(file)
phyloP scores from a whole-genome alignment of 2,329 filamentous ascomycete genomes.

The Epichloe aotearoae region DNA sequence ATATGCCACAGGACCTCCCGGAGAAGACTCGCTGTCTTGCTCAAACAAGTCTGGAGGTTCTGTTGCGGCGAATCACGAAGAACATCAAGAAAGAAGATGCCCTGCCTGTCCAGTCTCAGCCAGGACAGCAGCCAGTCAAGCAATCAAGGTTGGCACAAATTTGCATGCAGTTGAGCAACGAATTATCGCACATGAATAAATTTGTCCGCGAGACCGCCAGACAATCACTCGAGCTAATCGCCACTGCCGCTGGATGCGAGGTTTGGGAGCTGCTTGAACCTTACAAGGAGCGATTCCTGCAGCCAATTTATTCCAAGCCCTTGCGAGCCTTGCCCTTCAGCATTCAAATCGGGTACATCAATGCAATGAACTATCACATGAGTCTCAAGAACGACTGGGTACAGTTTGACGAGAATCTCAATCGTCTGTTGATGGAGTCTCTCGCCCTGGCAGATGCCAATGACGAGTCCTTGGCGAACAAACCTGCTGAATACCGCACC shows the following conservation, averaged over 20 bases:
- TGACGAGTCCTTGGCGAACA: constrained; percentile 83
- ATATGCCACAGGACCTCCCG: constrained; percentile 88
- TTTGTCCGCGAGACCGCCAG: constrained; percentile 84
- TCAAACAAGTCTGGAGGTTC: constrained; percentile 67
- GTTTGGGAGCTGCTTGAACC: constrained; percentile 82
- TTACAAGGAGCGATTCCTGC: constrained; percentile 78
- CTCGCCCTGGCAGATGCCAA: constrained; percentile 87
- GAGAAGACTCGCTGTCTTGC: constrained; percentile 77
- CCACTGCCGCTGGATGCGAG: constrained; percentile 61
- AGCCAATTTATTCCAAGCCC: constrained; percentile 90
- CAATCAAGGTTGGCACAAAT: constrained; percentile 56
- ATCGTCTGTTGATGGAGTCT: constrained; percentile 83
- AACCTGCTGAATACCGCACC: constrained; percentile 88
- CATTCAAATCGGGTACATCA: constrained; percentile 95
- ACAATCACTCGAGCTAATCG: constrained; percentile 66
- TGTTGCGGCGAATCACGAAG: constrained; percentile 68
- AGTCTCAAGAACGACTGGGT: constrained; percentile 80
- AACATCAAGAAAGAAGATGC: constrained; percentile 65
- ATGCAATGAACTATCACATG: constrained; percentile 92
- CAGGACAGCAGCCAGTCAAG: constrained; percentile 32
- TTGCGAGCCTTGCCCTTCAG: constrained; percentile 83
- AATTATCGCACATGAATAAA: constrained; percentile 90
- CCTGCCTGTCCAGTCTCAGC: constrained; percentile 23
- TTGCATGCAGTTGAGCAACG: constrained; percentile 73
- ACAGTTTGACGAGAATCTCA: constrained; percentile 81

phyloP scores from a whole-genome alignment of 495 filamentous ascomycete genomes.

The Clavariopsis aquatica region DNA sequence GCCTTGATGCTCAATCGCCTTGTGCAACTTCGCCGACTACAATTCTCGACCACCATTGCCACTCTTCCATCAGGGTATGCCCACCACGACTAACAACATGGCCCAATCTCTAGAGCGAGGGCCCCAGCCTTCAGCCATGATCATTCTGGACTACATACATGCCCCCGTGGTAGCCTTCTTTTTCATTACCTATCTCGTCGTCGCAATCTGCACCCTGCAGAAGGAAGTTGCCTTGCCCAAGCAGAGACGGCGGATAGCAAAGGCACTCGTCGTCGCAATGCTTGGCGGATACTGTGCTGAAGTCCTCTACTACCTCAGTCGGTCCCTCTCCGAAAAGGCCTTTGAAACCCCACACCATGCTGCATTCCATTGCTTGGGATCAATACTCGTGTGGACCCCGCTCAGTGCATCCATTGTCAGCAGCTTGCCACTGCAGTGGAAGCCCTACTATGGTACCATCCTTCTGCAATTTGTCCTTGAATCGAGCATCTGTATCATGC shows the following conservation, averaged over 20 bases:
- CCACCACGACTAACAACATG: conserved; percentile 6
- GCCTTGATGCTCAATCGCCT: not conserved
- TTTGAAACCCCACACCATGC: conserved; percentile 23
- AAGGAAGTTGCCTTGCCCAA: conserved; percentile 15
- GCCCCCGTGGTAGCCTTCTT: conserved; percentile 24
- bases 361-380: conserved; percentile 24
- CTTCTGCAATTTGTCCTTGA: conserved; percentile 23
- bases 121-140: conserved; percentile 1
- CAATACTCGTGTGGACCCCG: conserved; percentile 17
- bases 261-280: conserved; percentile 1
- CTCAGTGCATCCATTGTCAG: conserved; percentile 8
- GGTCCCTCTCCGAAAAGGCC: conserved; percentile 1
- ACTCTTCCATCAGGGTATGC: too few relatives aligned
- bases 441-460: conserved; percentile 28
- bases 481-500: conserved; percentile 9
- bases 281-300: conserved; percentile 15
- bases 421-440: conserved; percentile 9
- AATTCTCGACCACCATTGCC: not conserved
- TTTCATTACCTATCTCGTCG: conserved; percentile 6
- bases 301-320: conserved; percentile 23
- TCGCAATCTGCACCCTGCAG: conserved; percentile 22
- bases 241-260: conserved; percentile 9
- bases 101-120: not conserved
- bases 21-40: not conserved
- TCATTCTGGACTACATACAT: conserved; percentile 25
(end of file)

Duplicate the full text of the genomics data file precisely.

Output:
phyloP scores from a whole-genome alignment of 2,329 filamentous ascomycete genomes.

The Epichloe aotearoae region DNA sequence ATATGCCACAGGACCTCCCGGAGAAGACTCGCTGTCTTGCTCAAACAAGTCTGGAGGTTCTGTTGCGGCGAATCACGAAGAACATCAAGAAAGAAGATGCCCTGCCTGTCCAGTCTCAGCCAGGACAGCAGCCAGTCAAGCAATCAAGGTTGGCACAAATTTGCATGCAGTTGAGCAACGAATTATCGCACATGAATAAATTTGTCCGCGAGACCGCCAGACAATCACTCGAGCTAATCGCCACTGCCGCTGGATGCGAGGTTTGGGAGCTGCTTGAACCTTACAAGGAGCGATTCCTGCAGCCAATTTATTCCAAGCCCTTGCGAGCCTTGCCCTTCAGCATTCAAATCGGGTACATCAATGCAATGAACTATCACATGAGTCTCAAGAACGACTGGGTACAGTTTGACGAGAATCTCAATCGTCTGTTGATGGAGTCTCTCGCCCTGGCAGATGCCAATGACGAGTCCTTGGCGAACAAACCTGCTGAATACCGCACC shows the following conservation, averaged over 20 bases:
- TGACGAGTCCTTGGCGAACA: constrained; percentile 83
- ATATGCCACAGGACCTCCCG: constrained; percentile 88
- TTTGTCCGCGAGACCGCCAG: constrained; percentile 84
- TCAAACAAGTCTGGAGGTTC: constrained; percentile 67
- GTTTGGGAGCTGCTTGAACC: constrained; percentile 82
- TTACAAGGAGCGATTCCTGC: constrained; percentile 78
- CTCGCCCTGGCAGATGCCAA: constrained; percentile 87
- GAGAAGACTCGCTGTCTTGC: constrained; percentile 77
- CCACTGCCGCTGGATGCGAG: constrained; percentile 61
- AGCCAATTTATTCCAAGCCC: constrained; percentile 90
- CAATCAAGGTTGGCACAAAT: constrained; percentile 56
- ATCGTCTGTTGATGGAGTCT: constrained; percentile 83
- AACCTGCTGAATACCGCACC: constrained; percentile 88
- CATTCAAATCGGGTACATCA: constrained; percentile 95
- ACAATCACTCGAGCTAATCG: constrained; percentile 66
- TGTTGCGGCGAATCACGAAG: constrained; percentile 68
- AGTCTCAAGAACGACTGGGT: constrained; percentile 80
- AACATCAAGAAAGAAGATGC: constrained; percentile 65
- ATGCAATGAACTATCACATG: constrained; percentile 92
- CAGGACAGCAGCCAGTCAAG: constrained; percentile 32
- TTGCGAGCCTTGCCCTTCAG: constrained; percentile 83
- AATTATCGCACATGAATAAA: constrained; percentile 90
- CCTGCCTGTCCAGTCTCAGC: constrained; percentile 23
- TTGCATGCAGTTGAGCAACG: constrained; percentile 73
- ACAGTTTGACGAGAATCTCA: constrained; percentile 81

phyloP scores from a whole-genome alignment of 495 filamentous ascomycete genomes.

The Clavariopsis aquatica region DNA sequence GCCTTGATGCTCAATCGCCTTGTGCAACTTCGCCGACTACAATTCTCGACCACCATTGCCACTCTTCCATCAGGGTATGCCCACCACGACTAACAACATGGCCCAATCTCTAGAGCGAGGGCCCCAGCCTTCAGCCATGATCATTCTGGACTACATACATGCCCCCGTGGTAGCCTTCTTTTTCATTACCTATCTCGTCGTCGCAATCTGCACCCTGCAGAAGGAAGTTGCCTTGCCCAAGCAGAGACGGCGGATAGCAAAGGCACTCGTCGTCGCAATGCTTGGCGGATACTGTGCTGAAGTCCTCTACTACCTCAGTCGGTCCCTCTCCGAAAAGGCCTTTGAAACCCCACACCATGCTGCATTCCATTGCTTGGGATCAATACTCGTGTGGACCCCGCTCAGTGCATCCATTGTCAGCAGCTTGCCACTGCAGTGGAAGCCCTACTATGGTACCATCCTTCTGCAATTTGTCCTTGAATCGAGCATCTGTATCATGC shows the following conservation, averaged over 20 bases:
- CCACCACGACTAACAACATG: conserved; percentile 6
- GCCTTGATGCTCAATCGCCT: not conserved
- TTTGAAACCCCACACCATGC: conserved; percentile 23
- AAGGAAGTTGCCTTGCCCAA: conserved; percentile 15
- GCCCCCGTGGTAGCCTTCTT: conserved; percentile 24
- bases 361-380: conserved; percentile 24
- CTTCTGCAATTTGTCCTTGA: conserved; percentile 23
- bases 121-140: conserved; percentile 1
- CAATACTCGTGTGGACCCCG: conserved; percentile 17
- bases 261-280: conserved; percentile 1
- CTCAGTGCATCCATTGTCAG: conserved; percentile 8
- GGTCCCTCTCCGAAAAGGCC: conserved; percentile 1
- ACTCTTCCATCAGGGTATGC: too few relatives aligned
- bases 441-460: conserved; percentile 28
- bases 481-500: conserved; percentile 9
- bases 281-300: conserved; percentile 15
- bases 421-440: conserved; percentile 9
- AATTCTCGACCACCATTGCC: not conserved
- TTTCATTACCTATCTCGTCG: conserved; percentile 6
- bases 301-320: conserved; percentile 23
- TCGCAATCTGCACCCTGCAG: conserved; percentile 22
- bases 241-260: conserved; percentile 9
- bases 101-120: not conserved
- bases 21-40: not conserved
- TCATTCTGGACTACATACAT: conserved; percentile 25